Speeding stroke recovery? A systematic review of amphetamine after stroke

Sprigg, Nikola and Bath, Philip M.W. (2009) Speeding stroke recovery? A systematic review of amphetamine after stroke. Journal of the Neurological Sciences . ISSN 0022-510X (In Press)

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Introduction: The use of drugs to enhance recovery (“rehabilitation pharmacology”) has been assessed.

Amphetamine can improve outcome in experimental models of stroke, and several small clinical trials have

assessed its use in stroke. Methods: Electronic searches were performed to identify randomised controlled

trials of amphetamine in stroke (ischaemic or haemorrhagic). Outcomes included functional outcome

(assessed as combined death or disability/dependency), safety (death) and haemodynamic measures. Data

were analysed as dichotomous or continuous outcomes, using odds ratios (OR), weighted or standardised

mean difference, (WMD or SMD) using random-effects models with 95% confidence intervals (95% CI);

statistical heterogeneity was assessed. Results: Eleven completed trials (n=329) were identified. Treatment

with amphetamine was associated with non-significant trends to increased death (OR 2.78 (95% CI, 0.75–

10.23), n=329, 11 trials) and improved motor scores (WMD 3.28 (95% CI −0.48–7.04) n=257, 9 trials) but

had no effect on the combined outcome of death and dependency (OR 1.15 (95% CI 0.65–2.06, n=206, 5

trials). Amphetamine increased systolic blood pressure (WMD 9.3 mmHg, 95% CI 3.3–15.3, n=106, 3 trials)

and heart rate (WMD 7.6 beats per minute (bpm), 95% CI 1.8–13.4, n=106, 3 trials). Despite variations in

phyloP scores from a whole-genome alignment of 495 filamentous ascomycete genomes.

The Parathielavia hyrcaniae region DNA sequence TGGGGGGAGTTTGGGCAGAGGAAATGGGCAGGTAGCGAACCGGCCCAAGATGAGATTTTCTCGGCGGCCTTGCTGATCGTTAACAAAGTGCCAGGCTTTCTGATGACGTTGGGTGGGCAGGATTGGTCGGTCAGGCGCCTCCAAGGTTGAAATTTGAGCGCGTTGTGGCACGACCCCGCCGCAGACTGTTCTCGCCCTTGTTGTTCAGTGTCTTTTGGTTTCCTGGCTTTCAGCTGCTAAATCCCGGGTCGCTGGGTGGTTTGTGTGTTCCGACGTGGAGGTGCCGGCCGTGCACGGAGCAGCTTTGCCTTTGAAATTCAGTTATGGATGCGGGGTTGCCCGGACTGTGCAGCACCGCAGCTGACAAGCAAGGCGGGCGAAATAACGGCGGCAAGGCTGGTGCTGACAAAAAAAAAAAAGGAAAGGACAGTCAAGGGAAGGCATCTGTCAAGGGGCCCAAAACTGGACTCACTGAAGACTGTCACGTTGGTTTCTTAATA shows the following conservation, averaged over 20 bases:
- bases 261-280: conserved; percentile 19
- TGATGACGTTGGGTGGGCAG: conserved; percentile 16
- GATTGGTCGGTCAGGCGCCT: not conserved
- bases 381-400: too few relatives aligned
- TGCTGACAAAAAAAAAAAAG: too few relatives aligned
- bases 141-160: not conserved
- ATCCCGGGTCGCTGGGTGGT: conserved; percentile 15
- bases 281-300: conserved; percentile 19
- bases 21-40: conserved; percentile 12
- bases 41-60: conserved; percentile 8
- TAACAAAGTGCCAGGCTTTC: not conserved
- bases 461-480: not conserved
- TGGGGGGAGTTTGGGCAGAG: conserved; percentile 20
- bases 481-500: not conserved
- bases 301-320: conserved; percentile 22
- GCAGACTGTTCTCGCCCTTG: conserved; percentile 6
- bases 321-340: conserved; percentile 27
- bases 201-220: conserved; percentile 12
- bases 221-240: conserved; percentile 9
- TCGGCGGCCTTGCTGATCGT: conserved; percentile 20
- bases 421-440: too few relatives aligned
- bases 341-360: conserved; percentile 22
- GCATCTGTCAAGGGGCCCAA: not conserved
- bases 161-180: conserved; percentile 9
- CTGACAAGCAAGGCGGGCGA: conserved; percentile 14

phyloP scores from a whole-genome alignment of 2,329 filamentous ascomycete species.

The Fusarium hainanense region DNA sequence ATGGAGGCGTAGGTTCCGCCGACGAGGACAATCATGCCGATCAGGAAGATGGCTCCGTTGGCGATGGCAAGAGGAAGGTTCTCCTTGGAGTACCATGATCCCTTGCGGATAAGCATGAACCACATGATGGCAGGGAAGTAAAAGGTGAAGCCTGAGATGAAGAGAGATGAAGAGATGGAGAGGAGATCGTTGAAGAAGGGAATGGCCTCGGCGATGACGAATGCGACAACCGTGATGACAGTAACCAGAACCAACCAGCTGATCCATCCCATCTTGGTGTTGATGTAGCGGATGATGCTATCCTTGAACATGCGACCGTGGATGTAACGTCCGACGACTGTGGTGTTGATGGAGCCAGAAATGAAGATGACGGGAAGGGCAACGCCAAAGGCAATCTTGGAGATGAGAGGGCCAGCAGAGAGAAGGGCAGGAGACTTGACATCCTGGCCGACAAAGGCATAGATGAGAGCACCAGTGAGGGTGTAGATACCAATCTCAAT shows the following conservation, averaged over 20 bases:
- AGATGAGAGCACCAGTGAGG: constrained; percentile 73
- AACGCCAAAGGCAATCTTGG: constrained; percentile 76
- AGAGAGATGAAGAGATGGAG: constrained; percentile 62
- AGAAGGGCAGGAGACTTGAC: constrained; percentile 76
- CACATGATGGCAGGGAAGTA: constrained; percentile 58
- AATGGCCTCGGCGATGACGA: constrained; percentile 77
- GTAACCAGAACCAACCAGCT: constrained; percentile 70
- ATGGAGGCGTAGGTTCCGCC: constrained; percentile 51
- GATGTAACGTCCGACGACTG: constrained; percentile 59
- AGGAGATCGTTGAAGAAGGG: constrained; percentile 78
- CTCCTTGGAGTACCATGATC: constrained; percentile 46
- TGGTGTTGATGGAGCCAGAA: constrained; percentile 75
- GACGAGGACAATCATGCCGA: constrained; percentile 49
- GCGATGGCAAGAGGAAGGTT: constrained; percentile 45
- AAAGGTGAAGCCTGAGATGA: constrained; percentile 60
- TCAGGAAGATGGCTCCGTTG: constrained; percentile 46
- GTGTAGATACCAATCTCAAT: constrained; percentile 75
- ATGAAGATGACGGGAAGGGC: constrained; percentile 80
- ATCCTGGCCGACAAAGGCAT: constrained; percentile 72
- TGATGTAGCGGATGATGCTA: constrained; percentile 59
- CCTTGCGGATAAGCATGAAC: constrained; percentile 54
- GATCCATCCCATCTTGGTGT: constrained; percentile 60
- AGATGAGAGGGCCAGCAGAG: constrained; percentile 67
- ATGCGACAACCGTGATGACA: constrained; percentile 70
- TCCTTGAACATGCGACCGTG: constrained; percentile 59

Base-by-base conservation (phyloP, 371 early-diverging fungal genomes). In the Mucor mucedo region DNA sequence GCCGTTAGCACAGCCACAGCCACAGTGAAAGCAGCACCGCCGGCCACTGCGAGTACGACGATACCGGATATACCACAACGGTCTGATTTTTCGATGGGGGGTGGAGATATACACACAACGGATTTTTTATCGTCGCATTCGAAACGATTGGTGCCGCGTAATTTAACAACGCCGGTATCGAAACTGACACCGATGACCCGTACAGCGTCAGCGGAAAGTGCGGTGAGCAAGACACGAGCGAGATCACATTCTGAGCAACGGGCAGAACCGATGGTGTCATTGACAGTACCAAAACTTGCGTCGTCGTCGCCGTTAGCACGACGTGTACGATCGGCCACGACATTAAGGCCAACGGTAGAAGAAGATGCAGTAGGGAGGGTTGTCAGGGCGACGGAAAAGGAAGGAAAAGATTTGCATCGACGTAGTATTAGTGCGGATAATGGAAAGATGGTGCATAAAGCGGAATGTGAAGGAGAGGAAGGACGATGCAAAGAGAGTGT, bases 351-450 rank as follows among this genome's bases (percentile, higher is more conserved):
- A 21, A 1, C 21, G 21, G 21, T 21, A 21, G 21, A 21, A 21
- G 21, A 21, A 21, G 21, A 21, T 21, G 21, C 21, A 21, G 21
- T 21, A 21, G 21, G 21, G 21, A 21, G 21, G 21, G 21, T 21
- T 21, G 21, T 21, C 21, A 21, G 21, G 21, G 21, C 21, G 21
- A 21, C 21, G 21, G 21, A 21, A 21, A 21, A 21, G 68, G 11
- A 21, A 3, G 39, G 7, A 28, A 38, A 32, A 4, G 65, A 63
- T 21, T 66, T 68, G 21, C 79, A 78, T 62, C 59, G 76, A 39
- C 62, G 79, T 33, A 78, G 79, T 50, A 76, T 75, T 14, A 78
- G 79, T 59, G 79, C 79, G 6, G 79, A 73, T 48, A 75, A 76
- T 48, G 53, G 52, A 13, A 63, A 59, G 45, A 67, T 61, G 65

treatment regimes, outcomes and follow-up duration there was no evidence of significant heterogeneity or

publication bias. Conclusion: No evidence exists at present to support the use of amphetamine after stroke.

Despite a trend to improved motor function, doubts remain over

Item Type: Article
RIS ID: https://nottingham-repository.worktribe.com/output/1014872
Additional Information: This version lacks figures 2-5. For full version, please see Journal of the Neurological Sciences home page: http://www.elsevier.com/wps/find/journaldescription.cws_home/506078/description#description
Schools/Departments: University of Nottingham, UK > Faculty of Medicine and Health Sciences > School of Medicine > Division of Clinical Neuroscience
Identification Number: https://doi.org/10.1016/j.jns.2009.04.040
Depositing User: Sayers, Hazel
Date Deposited: 04 Jun 2009 11:02
Last Modified: 04 May 2020 20:27
URI: https://eprints.nottingham.ac.uk/id/eprint/1088

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